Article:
Across North Carolina on both interstate highways and local streets, semitrucks traverse the state to move all kinds of goods. Of course, these massive vehicles share the roads with commuters in much smaller sedans, SUVs and pickup trucks. When an unlikely accident occurs between a semi and the smaller passenger vehicles, the outcome can often be significantly more severe given the sheer size and weight of the 18-wheelers.
Recognizing how important trucking is to the supply chain and economy, but also the added danger these trucks pose, the Federal Motor Carrier Safety Administration oversees regulations that apply to trucking companies and drivers. These rules are meant to promote the safe and efficient operation of these vehicles to help avoid unnecessary accidents that can have major consequences for all involved.
Hours of Service rules
One of the areas the FMCSA focuses on is the amount of driving a single person may perform over a period of time. The goal is to help avoid driver fatigue, which is a major cause of accidents. Having a hard rule in place helps control expectations of both the trucking companies and the drivers in completing assigned work.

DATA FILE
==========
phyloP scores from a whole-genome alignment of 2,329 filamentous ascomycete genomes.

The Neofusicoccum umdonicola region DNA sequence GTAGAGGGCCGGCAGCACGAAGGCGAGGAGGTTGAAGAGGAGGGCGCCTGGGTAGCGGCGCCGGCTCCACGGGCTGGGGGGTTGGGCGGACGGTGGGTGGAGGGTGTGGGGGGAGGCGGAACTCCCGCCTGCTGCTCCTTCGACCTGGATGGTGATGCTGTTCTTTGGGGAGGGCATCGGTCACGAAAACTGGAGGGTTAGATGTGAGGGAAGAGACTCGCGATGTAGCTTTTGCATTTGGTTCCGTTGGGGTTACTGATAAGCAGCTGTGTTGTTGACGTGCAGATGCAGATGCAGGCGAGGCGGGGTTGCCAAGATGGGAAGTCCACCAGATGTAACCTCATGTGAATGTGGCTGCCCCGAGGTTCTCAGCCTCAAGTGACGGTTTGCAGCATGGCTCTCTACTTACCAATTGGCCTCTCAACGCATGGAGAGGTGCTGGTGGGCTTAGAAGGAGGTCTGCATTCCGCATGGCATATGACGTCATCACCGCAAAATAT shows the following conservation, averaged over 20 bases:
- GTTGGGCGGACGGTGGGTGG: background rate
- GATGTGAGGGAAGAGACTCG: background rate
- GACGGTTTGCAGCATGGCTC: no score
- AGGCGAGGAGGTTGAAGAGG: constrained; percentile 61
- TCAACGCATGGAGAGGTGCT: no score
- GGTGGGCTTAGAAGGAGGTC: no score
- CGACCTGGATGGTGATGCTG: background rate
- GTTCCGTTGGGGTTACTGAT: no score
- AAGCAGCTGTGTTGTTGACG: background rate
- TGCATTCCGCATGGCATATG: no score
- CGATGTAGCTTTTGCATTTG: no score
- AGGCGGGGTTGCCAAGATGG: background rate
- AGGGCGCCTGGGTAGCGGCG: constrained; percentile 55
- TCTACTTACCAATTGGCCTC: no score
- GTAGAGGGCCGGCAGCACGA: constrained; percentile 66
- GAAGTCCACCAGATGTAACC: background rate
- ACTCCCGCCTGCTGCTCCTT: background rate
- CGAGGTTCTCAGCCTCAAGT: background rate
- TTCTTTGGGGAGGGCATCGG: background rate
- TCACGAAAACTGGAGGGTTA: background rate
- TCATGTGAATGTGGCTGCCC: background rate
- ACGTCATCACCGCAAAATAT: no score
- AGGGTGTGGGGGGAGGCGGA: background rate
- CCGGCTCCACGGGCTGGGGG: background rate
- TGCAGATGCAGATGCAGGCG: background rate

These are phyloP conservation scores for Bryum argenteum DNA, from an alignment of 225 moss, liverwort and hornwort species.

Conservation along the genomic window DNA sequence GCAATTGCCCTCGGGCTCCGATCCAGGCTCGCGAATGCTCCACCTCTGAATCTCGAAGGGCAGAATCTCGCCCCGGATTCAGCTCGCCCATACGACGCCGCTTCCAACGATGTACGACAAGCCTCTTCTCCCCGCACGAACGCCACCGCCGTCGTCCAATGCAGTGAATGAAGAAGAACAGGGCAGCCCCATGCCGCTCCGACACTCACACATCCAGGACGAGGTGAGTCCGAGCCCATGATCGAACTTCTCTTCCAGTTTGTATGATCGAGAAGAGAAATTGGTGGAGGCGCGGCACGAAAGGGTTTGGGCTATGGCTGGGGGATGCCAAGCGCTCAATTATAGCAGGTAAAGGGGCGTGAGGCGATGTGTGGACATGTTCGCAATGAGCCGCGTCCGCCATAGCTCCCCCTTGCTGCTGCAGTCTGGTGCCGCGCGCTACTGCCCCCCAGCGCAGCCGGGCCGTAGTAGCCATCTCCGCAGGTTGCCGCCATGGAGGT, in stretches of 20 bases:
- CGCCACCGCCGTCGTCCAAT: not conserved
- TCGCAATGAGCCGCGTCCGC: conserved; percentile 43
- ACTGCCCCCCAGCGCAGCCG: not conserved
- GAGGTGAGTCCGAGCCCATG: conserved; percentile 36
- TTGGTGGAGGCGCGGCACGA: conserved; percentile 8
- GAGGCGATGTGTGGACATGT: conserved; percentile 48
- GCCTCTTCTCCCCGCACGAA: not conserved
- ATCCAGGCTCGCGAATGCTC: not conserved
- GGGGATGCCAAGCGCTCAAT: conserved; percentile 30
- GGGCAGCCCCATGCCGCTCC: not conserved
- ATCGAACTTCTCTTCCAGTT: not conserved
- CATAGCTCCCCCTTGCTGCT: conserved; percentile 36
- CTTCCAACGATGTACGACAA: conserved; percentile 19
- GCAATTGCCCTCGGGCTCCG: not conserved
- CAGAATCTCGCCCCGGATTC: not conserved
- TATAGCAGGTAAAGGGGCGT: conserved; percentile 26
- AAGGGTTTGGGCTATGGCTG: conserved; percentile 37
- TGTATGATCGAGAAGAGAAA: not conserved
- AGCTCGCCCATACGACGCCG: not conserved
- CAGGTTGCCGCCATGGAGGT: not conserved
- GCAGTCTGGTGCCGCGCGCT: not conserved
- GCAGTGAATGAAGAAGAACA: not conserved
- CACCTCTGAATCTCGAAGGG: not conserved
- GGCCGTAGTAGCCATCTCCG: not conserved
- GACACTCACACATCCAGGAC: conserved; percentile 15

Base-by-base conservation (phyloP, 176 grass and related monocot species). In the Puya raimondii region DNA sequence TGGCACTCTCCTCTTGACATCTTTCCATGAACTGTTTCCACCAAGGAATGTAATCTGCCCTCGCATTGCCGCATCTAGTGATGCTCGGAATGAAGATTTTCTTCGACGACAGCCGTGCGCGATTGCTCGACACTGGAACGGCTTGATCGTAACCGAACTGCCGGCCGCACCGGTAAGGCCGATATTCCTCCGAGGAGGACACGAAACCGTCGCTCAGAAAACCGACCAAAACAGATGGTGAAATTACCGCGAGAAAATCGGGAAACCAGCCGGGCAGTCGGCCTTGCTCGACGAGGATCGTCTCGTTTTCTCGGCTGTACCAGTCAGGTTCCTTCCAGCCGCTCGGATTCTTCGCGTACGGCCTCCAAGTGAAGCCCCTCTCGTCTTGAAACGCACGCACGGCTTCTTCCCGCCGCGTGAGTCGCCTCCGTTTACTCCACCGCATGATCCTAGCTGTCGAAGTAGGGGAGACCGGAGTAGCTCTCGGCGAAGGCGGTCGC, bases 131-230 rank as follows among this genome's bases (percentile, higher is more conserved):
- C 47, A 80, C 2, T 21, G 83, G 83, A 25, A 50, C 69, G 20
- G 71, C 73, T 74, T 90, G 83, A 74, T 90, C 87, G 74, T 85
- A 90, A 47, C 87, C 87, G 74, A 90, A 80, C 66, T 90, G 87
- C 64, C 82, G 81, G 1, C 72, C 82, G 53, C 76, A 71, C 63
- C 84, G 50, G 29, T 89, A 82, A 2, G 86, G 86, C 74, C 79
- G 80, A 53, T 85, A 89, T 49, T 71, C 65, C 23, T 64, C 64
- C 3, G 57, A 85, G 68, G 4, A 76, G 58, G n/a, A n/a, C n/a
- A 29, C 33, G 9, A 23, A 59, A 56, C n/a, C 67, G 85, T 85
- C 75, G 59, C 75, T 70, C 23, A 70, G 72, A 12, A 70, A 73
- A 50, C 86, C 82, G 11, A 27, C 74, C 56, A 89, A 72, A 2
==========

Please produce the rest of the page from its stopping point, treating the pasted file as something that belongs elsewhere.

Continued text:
The Hours of Service rules are split into two categories of operators – property-carrying drivers and passenger-carrying drivers. For those moving goods, there is an 11-hour cap on driving after a 10 hour rest period. In comparison, bus drivers have a 10 hour-limit on driving following at least 8 hours off-duty.
In addition, neither type of carrier can drive after spending 60 hours driving in 7 days, or 70 hours driving in 8 days. Those moving goods, however, also must take at least 34 hours off duty before returning to the road.
As of September 2020, there are a few carve-outs in the rule meant to make it a bit more flexible in certain situations. For example, if there is adverse weather – such as significant rain or snow – the amount of time allowable is extended an additional 2 hours. There is also an exception for short-haul drivers, allowing for a 14 hour work shift if within a 150 mile area.
Impact of rule violations
Despite having rules in place, there are times that drivers – and even the companies that employ them – push the limits and exceed the allowable time on the road. In situations where the inevitably tired drivers cause a serious accident, the fact that these rules were broken can serve as an important benchmark for negligence in a personal injury lawsuit.
Given the importance of ensuring those driving such large vehicles do so safely, when there is a violation and someone suffers as a result, seeking compensation for all of the pain caused is a vital lifeline in the path towards recovery.